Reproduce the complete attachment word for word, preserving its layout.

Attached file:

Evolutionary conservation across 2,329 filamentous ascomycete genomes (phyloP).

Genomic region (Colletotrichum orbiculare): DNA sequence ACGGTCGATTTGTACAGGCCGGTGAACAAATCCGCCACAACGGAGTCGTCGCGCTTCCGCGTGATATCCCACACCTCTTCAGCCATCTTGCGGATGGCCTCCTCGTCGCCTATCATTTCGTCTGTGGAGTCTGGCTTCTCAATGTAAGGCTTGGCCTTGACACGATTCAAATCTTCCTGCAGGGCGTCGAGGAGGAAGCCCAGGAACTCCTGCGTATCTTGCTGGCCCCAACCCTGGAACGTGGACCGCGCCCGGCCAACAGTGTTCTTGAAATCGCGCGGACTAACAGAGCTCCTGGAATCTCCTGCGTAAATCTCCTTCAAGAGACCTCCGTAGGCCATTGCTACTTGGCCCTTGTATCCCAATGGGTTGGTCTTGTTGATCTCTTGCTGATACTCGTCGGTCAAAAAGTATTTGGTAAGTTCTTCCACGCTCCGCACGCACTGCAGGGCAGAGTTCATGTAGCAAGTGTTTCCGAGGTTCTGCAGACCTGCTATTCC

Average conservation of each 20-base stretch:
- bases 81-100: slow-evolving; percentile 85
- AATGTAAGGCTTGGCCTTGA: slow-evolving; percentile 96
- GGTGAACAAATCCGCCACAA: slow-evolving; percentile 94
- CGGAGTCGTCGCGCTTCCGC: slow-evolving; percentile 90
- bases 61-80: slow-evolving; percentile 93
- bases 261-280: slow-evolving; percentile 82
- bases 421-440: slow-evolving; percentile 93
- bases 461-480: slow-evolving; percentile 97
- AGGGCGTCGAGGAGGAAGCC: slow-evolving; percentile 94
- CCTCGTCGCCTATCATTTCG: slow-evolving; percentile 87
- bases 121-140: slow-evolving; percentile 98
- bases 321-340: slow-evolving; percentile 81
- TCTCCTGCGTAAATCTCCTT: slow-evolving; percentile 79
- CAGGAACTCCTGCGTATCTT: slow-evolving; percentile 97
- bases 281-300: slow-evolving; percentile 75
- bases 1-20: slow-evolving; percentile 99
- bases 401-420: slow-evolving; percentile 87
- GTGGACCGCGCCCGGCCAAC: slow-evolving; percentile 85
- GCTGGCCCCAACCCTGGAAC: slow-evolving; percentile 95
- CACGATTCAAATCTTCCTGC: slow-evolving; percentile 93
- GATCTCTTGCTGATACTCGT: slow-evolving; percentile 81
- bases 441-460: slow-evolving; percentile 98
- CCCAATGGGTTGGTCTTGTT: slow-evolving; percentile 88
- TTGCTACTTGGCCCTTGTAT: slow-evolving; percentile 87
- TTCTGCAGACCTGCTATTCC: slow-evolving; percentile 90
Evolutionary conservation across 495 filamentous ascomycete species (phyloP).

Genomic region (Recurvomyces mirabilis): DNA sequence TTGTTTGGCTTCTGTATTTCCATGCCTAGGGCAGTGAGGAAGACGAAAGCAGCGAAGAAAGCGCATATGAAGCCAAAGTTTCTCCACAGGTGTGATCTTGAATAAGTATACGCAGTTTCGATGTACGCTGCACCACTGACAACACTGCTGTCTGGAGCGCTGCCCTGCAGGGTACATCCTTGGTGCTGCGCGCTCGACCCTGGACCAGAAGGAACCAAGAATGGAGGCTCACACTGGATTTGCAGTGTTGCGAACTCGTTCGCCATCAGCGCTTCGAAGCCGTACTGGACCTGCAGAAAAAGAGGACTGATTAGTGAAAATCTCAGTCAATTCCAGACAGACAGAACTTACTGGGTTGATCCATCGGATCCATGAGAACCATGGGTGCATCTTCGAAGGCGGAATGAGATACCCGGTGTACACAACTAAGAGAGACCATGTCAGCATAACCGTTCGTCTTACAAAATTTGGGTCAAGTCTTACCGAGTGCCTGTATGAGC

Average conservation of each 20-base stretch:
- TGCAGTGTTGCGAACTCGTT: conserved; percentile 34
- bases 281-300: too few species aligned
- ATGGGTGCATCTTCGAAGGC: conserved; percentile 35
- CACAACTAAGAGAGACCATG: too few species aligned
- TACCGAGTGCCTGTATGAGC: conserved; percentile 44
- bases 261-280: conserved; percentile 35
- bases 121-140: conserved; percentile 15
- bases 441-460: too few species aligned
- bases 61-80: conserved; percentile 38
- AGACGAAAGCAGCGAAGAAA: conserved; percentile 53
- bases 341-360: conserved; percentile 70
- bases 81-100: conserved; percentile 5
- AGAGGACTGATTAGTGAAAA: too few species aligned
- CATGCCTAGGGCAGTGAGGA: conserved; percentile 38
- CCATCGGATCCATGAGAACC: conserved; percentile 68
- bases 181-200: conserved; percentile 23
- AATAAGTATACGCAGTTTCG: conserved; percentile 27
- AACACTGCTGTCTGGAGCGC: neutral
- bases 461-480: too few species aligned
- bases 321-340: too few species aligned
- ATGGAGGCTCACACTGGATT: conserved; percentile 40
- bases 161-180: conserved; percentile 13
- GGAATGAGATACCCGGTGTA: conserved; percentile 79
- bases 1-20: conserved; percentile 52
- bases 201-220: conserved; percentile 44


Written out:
Evolutionary conservation across 2,329 filamentous ascomycete genomes (phyloP).

Genomic region (Colletotrichum orbiculare): DNA sequence ACGGTCGATTTGTACAGGCCGGTGAACAAATCCGCCACAACGGAGTCGTCGCGCTTCCGCGTGATATCCCACACCTCTTCAGCCATCTTGCGGATGGCCTCCTCGTCGCCTATCATTTCGTCTGTGGAGTCTGGCTTCTCAATGTAAGGCTTGGCCTTGACACGATTCAAATCTTCCTGCAGGGCGTCGAGGAGGAAGCCCAGGAACTCCTGCGTATCTTGCTGGCCCCAACCCTGGAACGTGGACCGCGCCCGGCCAACAGTGTTCTTGAAATCGCGCGGACTAACAGAGCTCCTGGAATCTCCTGCGTAAATCTCCTTCAAGAGACCTCCGTAGGCCATTGCTACTTGGCCCTTGTATCCCAATGGGTTGGTCTTGTTGATCTCTTGCTGATACTCGTCGGTCAAAAAGTATTTGGTAAGTTCTTCCACGCTCCGCACGCACTGCAGGGCAGAGTTCATGTAGCAAGTGTTTCCGAGGTTCTGCAGACCTGCTATTCC

Average conservation of each 20-base stretch:
- bases 81-100: slow-evolving; percentile 85
- AATGTAAGGCTTGGCCTTGA: slow-evolving; percentile 96
- GGTGAACAAATCCGCCACAA: slow-evolving; percentile 94
- CGGAGTCGTCGCGCTTCCGC: slow-evolving; percentile 90
- bases 61-80: slow-evolving; percentile 93
- bases 261-280: slow-evolving; percentile 82
- bases 421-440: slow-evolving; percentile 93
- bases 461-480: slow-evolving; percentile 97
- AGGGCGTCGAGGAGGAAGCC: slow-evolving; percentile 94
- CCTCGTCGCCTATCATTTCG: slow-evolving; percentile 87
- bases 121-140: slow-evolving; percentile 98
- bases 321-340: slow-evolving; percentile 81
- TCTCCTGCGTAAATCTCCTT: slow-evolving; percentile 79
- CAGGAACTCCTGCGTATCTT: slow-evolving; percentile 97
- bases 281-300: slow-evolving; percentile 75
- bases 1-20: slow-evolving; percentile 99
- bases 401-420: slow-evolving; percentile 87
- GTGGACCGCGCCCGGCCAAC: slow-evolving; percentile 85
- GCTGGCCCCAACCCTGGAAC: slow-evolving; percentile 95
- CACGATTCAAATCTTCCTGC: slow-evolving; percentile 93
- GATCTCTTGCTGATACTCGT: slow-evolving; percentile 81
- bases 441-460: slow-evolving; percentile 98
- CCCAATGGGTTGGTCTTGTT: slow-evolving; percentile 88
- TTGCTACTTGGCCCTTGTAT: slow-evolving; percentile 87
- TTCTGCAGACCTGCTATTCC: slow-evolving; percentile 90
Evolutionary conservation across 495 filamentous ascomycete species (phyloP).

Genomic region (Recurvomyces mirabilis): DNA sequence TTGTTTGGCTTCTGTATTTCCATGCCTAGGGCAGTGAGGAAGACGAAAGCAGCGAAGAAAGCGCATATGAAGCCAAAGTTTCTCCACAGGTGTGATCTTGAATAAGTATACGCAGTTTCGATGTACGCTGCACCACTGACAACACTGCTGTCTGGAGCGCTGCCCTGCAGGGTACATCCTTGGTGCTGCGCGCTCGACCCTGGACCAGAAGGAACCAAGAATGGAGGCTCACACTGGATTTGCAGTGTTGCGAACTCGTTCGCCATCAGCGCTTCGAAGCCGTACTGGACCTGCAGAAAAAGAGGACTGATTAGTGAAAATCTCAGTCAATTCCAGACAGACAGAACTTACTGGGTTGATCCATCGGATCCATGAGAACCATGGGTGCATCTTCGAAGGCGGAATGAGATACCCGGTGTACACAACTAAGAGAGACCATGTCAGCATAACCGTTCGTCTTACAAAATTTGGGTCAAGTCTTACCGAGTGCCTGTATGAGC

Average conservation of each 20-base stretch:
- TGCAGTGTTGCGAACTCGTT: conserved; percentile 34
- bases 281-300: too few species aligned
- ATGGGTGCATCTTCGAAGGC: conserved; percentile 35
- CACAACTAAGAGAGACCATG: too few species aligned
- TACCGAGTGCCTGTATGAGC: conserved; percentile 44
- bases 261-280: conserved; percentile 35
- bases 121-140: conserved; percentile 15
- bases 441-460: too few species aligned
- bases 61-80: conserved; percentile 38
- AGACGAAAGCAGCGAAGAAA: conserved; percentile 53
- bases 341-360: conserved; percentile 70
- bases 81-100: conserved; percentile 5
- AGAGGACTGATTAGTGAAAA: too few species aligned
- CATGCCTAGGGCAGTGAGGA: conserved; percentile 38
- CCATCGGATCCATGAGAACC: conserved; percentile 68
- bases 181-200: conserved; percentile 23
- AATAAGTATACGCAGTTTCG: conserved; percentile 27
- AACACTGCTGTCTGGAGCGC: neutral
- bases 461-480: too few species aligned
- bases 321-340: too few species aligned
- ATGGAGGCTCACACTGGATT: conserved; percentile 40
- bases 161-180: conserved; percentile 13
- GGAATGAGATACCCGGTGTA: conserved; percentile 79
- bases 1-20: conserved; percentile 52
- bases 201-220: conserved; percentile 44